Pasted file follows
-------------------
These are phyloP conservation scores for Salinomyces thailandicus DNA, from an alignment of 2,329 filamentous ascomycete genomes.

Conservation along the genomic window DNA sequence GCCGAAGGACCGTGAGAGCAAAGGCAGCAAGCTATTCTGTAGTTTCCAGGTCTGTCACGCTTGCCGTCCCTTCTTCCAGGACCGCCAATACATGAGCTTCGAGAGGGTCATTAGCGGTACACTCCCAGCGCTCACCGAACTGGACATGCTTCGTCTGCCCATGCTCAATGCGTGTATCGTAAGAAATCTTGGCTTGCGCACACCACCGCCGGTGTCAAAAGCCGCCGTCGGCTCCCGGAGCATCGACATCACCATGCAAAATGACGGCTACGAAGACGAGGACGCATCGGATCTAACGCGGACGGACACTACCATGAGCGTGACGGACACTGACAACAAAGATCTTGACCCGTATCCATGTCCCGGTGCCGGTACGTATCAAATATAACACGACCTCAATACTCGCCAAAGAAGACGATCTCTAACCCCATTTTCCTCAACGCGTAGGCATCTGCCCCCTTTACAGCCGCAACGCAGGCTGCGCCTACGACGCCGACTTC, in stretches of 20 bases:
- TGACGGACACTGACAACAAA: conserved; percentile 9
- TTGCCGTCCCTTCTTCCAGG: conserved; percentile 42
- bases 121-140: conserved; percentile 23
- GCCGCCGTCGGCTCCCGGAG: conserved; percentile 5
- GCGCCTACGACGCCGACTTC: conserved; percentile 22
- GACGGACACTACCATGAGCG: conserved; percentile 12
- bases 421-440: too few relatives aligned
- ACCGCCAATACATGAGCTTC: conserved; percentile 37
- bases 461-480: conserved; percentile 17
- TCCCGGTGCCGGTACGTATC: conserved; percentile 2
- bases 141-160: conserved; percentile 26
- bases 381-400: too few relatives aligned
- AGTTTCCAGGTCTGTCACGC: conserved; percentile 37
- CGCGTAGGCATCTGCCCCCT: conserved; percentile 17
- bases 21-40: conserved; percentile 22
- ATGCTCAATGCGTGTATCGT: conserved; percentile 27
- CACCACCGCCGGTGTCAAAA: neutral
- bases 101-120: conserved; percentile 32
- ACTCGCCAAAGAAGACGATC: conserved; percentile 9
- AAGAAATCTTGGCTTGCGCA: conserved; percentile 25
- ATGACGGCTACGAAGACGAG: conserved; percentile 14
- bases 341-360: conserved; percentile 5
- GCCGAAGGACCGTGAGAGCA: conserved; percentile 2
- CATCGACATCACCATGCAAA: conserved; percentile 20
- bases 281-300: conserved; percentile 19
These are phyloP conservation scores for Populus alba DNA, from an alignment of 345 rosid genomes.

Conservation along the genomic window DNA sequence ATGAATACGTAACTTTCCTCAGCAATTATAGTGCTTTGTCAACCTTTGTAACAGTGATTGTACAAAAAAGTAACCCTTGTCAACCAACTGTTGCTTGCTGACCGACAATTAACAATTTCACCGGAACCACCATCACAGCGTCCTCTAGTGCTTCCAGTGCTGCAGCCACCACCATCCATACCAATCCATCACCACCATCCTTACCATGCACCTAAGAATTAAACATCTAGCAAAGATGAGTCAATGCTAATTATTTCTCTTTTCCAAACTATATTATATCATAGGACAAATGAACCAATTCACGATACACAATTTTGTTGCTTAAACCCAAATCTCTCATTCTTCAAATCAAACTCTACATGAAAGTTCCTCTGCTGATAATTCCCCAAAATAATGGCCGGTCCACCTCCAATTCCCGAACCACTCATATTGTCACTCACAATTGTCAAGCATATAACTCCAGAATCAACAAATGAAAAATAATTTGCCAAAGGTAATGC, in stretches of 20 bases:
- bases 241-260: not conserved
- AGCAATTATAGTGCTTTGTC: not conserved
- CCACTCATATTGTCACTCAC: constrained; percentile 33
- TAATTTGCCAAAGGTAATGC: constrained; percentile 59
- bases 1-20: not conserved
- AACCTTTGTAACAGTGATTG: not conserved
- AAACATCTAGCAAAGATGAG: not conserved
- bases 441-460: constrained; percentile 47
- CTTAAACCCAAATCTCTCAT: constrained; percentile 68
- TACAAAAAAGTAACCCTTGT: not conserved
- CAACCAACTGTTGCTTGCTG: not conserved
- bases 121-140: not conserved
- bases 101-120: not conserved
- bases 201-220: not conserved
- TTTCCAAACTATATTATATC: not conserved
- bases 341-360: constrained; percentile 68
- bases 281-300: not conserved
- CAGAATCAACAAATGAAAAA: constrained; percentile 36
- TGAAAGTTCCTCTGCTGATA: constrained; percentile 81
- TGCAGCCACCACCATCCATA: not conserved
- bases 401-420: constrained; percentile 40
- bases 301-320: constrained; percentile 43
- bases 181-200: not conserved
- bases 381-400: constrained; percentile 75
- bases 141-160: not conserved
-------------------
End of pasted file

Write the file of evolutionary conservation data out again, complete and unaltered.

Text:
These are phyloP conservation scores for Salinomyces thailandicus DNA, from an alignment of 2,329 filamentous ascomycete genomes.

Conservation along the genomic window DNA sequence GCCGAAGGACCGTGAGAGCAAAGGCAGCAAGCTATTCTGTAGTTTCCAGGTCTGTCACGCTTGCCGTCCCTTCTTCCAGGACCGCCAATACATGAGCTTCGAGAGGGTCATTAGCGGTACACTCCCAGCGCTCACCGAACTGGACATGCTTCGTCTGCCCATGCTCAATGCGTGTATCGTAAGAAATCTTGGCTTGCGCACACCACCGCCGGTGTCAAAAGCCGCCGTCGGCTCCCGGAGCATCGACATCACCATGCAAAATGACGGCTACGAAGACGAGGACGCATCGGATCTAACGCGGACGGACACTACCATGAGCGTGACGGACACTGACAACAAAGATCTTGACCCGTATCCATGTCCCGGTGCCGGTACGTATCAAATATAACACGACCTCAATACTCGCCAAAGAAGACGATCTCTAACCCCATTTTCCTCAACGCGTAGGCATCTGCCCCCTTTACAGCCGCAACGCAGGCTGCGCCTACGACGCCGACTTC, in stretches of 20 bases:
- TGACGGACACTGACAACAAA: conserved; percentile 9
- TTGCCGTCCCTTCTTCCAGG: conserved; percentile 42
- bases 121-140: conserved; percentile 23
- GCCGCCGTCGGCTCCCGGAG: conserved; percentile 5
- GCGCCTACGACGCCGACTTC: conserved; percentile 22
- GACGGACACTACCATGAGCG: conserved; percentile 12
- bases 421-440: too few relatives aligned
- ACCGCCAATACATGAGCTTC: conserved; percentile 37
- bases 461-480: conserved; percentile 17
- TCCCGGTGCCGGTACGTATC: conserved; percentile 2
- bases 141-160: conserved; percentile 26
- bases 381-400: too few relatives aligned
- AGTTTCCAGGTCTGTCACGC: conserved; percentile 37
- CGCGTAGGCATCTGCCCCCT: conserved; percentile 17
- bases 21-40: conserved; percentile 22
- ATGCTCAATGCGTGTATCGT: conserved; percentile 27
- CACCACCGCCGGTGTCAAAA: neutral
- bases 101-120: conserved; percentile 32
- ACTCGCCAAAGAAGACGATC: conserved; percentile 9
- AAGAAATCTTGGCTTGCGCA: conserved; percentile 25
- ATGACGGCTACGAAGACGAG: conserved; percentile 14
- bases 341-360: conserved; percentile 5
- GCCGAAGGACCGTGAGAGCA: conserved; percentile 2
- CATCGACATCACCATGCAAA: conserved; percentile 20
- bases 281-300: conserved; percentile 19
These are phyloP conservation scores for Populus alba DNA, from an alignment of 345 rosid genomes.

Conservation along the genomic window DNA sequence ATGAATACGTAACTTTCCTCAGCAATTATAGTGCTTTGTCAACCTTTGTAACAGTGATTGTACAAAAAAGTAACCCTTGTCAACCAACTGTTGCTTGCTGACCGACAATTAACAATTTCACCGGAACCACCATCACAGCGTCCTCTAGTGCTTCCAGTGCTGCAGCCACCACCATCCATACCAATCCATCACCACCATCCTTACCATGCACCTAAGAATTAAACATCTAGCAAAGATGAGTCAATGCTAATTATTTCTCTTTTCCAAACTATATTATATCATAGGACAAATGAACCAATTCACGATACACAATTTTGTTGCTTAAACCCAAATCTCTCATTCTTCAAATCAAACTCTACATGAAAGTTCCTCTGCTGATAATTCCCCAAAATAATGGCCGGTCCACCTCCAATTCCCGAACCACTCATATTGTCACTCACAATTGTCAAGCATATAACTCCAGAATCAACAAATGAAAAATAATTTGCCAAAGGTAATGC, in stretches of 20 bases:
- bases 241-260: not conserved
- AGCAATTATAGTGCTTTGTC: not conserved
- CCACTCATATTGTCACTCAC: constrained; percentile 33
- TAATTTGCCAAAGGTAATGC: constrained; percentile 59
- bases 1-20: not conserved
- AACCTTTGTAACAGTGATTG: not conserved
- AAACATCTAGCAAAGATGAG: not conserved
- bases 441-460: constrained; percentile 47
- CTTAAACCCAAATCTCTCAT: constrained; percentile 68
- TACAAAAAAGTAACCCTTGT: not conserved
- CAACCAACTGTTGCTTGCTG: not conserved
- bases 121-140: not conserved
- bases 101-120: not conserved
- bases 201-220: not conserved
- TTTCCAAACTATATTATATC: not conserved
- bases 341-360: constrained; percentile 68
- bases 281-300: not conserved
- CAGAATCAACAAATGAAAAA: constrained; percentile 36
- TGAAAGTTCCTCTGCTGATA: constrained; percentile 81
- TGCAGCCACCACCATCCATA: not conserved
- bases 401-420: constrained; percentile 40
- bases 301-320: constrained; percentile 43
- bases 181-200: not conserved
- bases 381-400: constrained; percentile 75
- bases 141-160: not conserved